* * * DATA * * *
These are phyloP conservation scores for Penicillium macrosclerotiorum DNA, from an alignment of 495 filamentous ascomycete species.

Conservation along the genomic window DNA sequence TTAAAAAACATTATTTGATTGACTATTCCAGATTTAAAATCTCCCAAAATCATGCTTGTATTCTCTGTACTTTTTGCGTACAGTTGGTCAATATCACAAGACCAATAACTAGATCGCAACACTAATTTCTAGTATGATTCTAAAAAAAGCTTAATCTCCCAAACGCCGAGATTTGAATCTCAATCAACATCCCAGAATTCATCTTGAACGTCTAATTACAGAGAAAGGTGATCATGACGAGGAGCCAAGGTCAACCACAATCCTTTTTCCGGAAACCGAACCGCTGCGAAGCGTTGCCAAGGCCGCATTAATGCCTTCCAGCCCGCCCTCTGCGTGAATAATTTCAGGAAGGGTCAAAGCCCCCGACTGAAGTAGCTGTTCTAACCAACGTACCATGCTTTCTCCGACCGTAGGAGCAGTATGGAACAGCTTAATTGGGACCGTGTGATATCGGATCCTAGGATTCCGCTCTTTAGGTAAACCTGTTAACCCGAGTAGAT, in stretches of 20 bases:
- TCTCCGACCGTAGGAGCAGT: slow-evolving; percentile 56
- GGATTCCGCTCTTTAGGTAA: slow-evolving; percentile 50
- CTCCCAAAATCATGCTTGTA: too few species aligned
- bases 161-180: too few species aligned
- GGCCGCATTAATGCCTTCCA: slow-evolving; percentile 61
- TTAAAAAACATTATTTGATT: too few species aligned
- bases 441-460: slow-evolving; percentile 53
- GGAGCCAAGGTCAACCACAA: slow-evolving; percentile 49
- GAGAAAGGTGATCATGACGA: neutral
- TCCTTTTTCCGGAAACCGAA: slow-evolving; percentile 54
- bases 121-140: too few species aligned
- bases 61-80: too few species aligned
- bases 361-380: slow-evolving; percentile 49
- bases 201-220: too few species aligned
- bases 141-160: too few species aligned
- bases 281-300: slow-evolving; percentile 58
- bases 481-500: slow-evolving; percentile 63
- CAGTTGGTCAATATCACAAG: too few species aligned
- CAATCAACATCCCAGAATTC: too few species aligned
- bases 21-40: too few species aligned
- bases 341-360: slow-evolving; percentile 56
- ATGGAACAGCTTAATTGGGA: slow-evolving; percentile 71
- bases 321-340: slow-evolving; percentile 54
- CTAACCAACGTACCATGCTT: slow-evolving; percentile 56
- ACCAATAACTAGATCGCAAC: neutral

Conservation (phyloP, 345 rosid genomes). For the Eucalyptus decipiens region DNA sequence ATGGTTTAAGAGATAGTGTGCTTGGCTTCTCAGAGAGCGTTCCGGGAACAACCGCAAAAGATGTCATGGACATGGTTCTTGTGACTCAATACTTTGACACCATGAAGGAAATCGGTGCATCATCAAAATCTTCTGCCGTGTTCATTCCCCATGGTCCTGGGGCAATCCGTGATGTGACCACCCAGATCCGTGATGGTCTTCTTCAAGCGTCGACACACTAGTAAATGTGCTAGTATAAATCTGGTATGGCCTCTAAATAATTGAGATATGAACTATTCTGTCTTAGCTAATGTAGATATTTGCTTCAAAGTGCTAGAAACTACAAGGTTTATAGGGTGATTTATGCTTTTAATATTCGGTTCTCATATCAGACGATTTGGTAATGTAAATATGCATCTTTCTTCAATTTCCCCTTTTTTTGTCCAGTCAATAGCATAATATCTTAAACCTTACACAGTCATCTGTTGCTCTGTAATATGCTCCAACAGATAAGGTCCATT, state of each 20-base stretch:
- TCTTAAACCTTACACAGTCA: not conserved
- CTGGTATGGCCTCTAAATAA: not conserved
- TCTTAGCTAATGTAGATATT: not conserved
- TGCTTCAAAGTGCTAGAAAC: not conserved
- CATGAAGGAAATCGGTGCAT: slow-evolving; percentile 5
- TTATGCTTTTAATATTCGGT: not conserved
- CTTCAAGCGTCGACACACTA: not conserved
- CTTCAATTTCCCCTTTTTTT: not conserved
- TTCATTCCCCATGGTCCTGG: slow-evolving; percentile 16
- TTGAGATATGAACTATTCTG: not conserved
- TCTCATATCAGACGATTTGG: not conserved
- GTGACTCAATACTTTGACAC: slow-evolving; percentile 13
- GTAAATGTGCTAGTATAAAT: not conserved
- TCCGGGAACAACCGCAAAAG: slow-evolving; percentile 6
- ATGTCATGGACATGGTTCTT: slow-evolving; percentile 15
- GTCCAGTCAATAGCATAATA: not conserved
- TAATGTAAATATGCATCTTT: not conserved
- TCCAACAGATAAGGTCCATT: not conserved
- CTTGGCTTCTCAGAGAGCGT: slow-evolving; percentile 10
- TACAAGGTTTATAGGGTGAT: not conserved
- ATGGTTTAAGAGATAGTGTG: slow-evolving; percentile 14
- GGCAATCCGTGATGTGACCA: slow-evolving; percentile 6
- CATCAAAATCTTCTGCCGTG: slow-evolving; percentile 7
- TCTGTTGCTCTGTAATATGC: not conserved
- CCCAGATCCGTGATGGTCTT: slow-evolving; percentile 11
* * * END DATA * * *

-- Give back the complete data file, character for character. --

These are phyloP conservation scores for Penicillium macrosclerotiorum DNA, from an alignment of 495 filamentous ascomycete species.

Conservation along the genomic window DNA sequence TTAAAAAACATTATTTGATTGACTATTCCAGATTTAAAATCTCCCAAAATCATGCTTGTATTCTCTGTACTTTTTGCGTACAGTTGGTCAATATCACAAGACCAATAACTAGATCGCAACACTAATTTCTAGTATGATTCTAAAAAAAGCTTAATCTCCCAAACGCCGAGATTTGAATCTCAATCAACATCCCAGAATTCATCTTGAACGTCTAATTACAGAGAAAGGTGATCATGACGAGGAGCCAAGGTCAACCACAATCCTTTTTCCGGAAACCGAACCGCTGCGAAGCGTTGCCAAGGCCGCATTAATGCCTTCCAGCCCGCCCTCTGCGTGAATAATTTCAGGAAGGGTCAAAGCCCCCGACTGAAGTAGCTGTTCTAACCAACGTACCATGCTTTCTCCGACCGTAGGAGCAGTATGGAACAGCTTAATTGGGACCGTGTGATATCGGATCCTAGGATTCCGCTCTTTAGGTAAACCTGTTAACCCGAGTAGAT, in stretches of 20 bases:
- TCTCCGACCGTAGGAGCAGT: slow-evolving; percentile 56
- GGATTCCGCTCTTTAGGTAA: slow-evolving; percentile 50
- CTCCCAAAATCATGCTTGTA: too few species aligned
- bases 161-180: too few species aligned
- GGCCGCATTAATGCCTTCCA: slow-evolving; percentile 61
- TTAAAAAACATTATTTGATT: too few species aligned
- bases 441-460: slow-evolving; percentile 53
- GGAGCCAAGGTCAACCACAA: slow-evolving; percentile 49
- GAGAAAGGTGATCATGACGA: neutral
- TCCTTTTTCCGGAAACCGAA: slow-evolving; percentile 54
- bases 121-140: too few species aligned
- bases 61-80: too few species aligned
- bases 361-380: slow-evolving; percentile 49
- bases 201-220: too few species aligned
- bases 141-160: too few species aligned
- bases 281-300: slow-evolving; percentile 58
- bases 481-500: slow-evolving; percentile 63
- CAGTTGGTCAATATCACAAG: too few species aligned
- CAATCAACATCCCAGAATTC: too few species aligned
- bases 21-40: too few species aligned
- bases 341-360: slow-evolving; percentile 56
- ATGGAACAGCTTAATTGGGA: slow-evolving; percentile 71
- bases 321-340: slow-evolving; percentile 54
- CTAACCAACGTACCATGCTT: slow-evolving; percentile 56
- ACCAATAACTAGATCGCAAC: neutral

Conservation (phyloP, 345 rosid genomes). For the Eucalyptus decipiens region DNA sequence ATGGTTTAAGAGATAGTGTGCTTGGCTTCTCAGAGAGCGTTCCGGGAACAACCGCAAAAGATGTCATGGACATGGTTCTTGTGACTCAATACTTTGACACCATGAAGGAAATCGGTGCATCATCAAAATCTTCTGCCGTGTTCATTCCCCATGGTCCTGGGGCAATCCGTGATGTGACCACCCAGATCCGTGATGGTCTTCTTCAAGCGTCGACACACTAGTAAATGTGCTAGTATAAATCTGGTATGGCCTCTAAATAATTGAGATATGAACTATTCTGTCTTAGCTAATGTAGATATTTGCTTCAAAGTGCTAGAAACTACAAGGTTTATAGGGTGATTTATGCTTTTAATATTCGGTTCTCATATCAGACGATTTGGTAATGTAAATATGCATCTTTCTTCAATTTCCCCTTTTTTTGTCCAGTCAATAGCATAATATCTTAAACCTTACACAGTCATCTGTTGCTCTGTAATATGCTCCAACAGATAAGGTCCATT, state of each 20-base stretch:
- TCTTAAACCTTACACAGTCA: not conserved
- CTGGTATGGCCTCTAAATAA: not conserved
- TCTTAGCTAATGTAGATATT: not conserved
- TGCTTCAAAGTGCTAGAAAC: not conserved
- CATGAAGGAAATCGGTGCAT: slow-evolving; percentile 5
- TTATGCTTTTAATATTCGGT: not conserved
- CTTCAAGCGTCGACACACTA: not conserved
- CTTCAATTTCCCCTTTTTTT: not conserved
- TTCATTCCCCATGGTCCTGG: slow-evolving; percentile 16
- TTGAGATATGAACTATTCTG: not conserved
- TCTCATATCAGACGATTTGG: not conserved
- GTGACTCAATACTTTGACAC: slow-evolving; percentile 13
- GTAAATGTGCTAGTATAAAT: not conserved
- TCCGGGAACAACCGCAAAAG: slow-evolving; percentile 6
- ATGTCATGGACATGGTTCTT: slow-evolving; percentile 15
- GTCCAGTCAATAGCATAATA: not conserved
- TAATGTAAATATGCATCTTT: not conserved
- TCCAACAGATAAGGTCCATT: not conserved
- CTTGGCTTCTCAGAGAGCGT: slow-evolving; percentile 10
- TACAAGGTTTATAGGGTGAT: not conserved
- ATGGTTTAAGAGATAGTGTG: slow-evolving; percentile 14
- GGCAATCCGTGATGTGACCA: slow-evolving; percentile 6
- CATCAAAATCTTCTGCCGTG: slow-evolving; percentile 7
- TCTGTTGCTCTGTAATATGC: not conserved
- CCCAGATCCGTGATGGTCTT: slow-evolving; percentile 11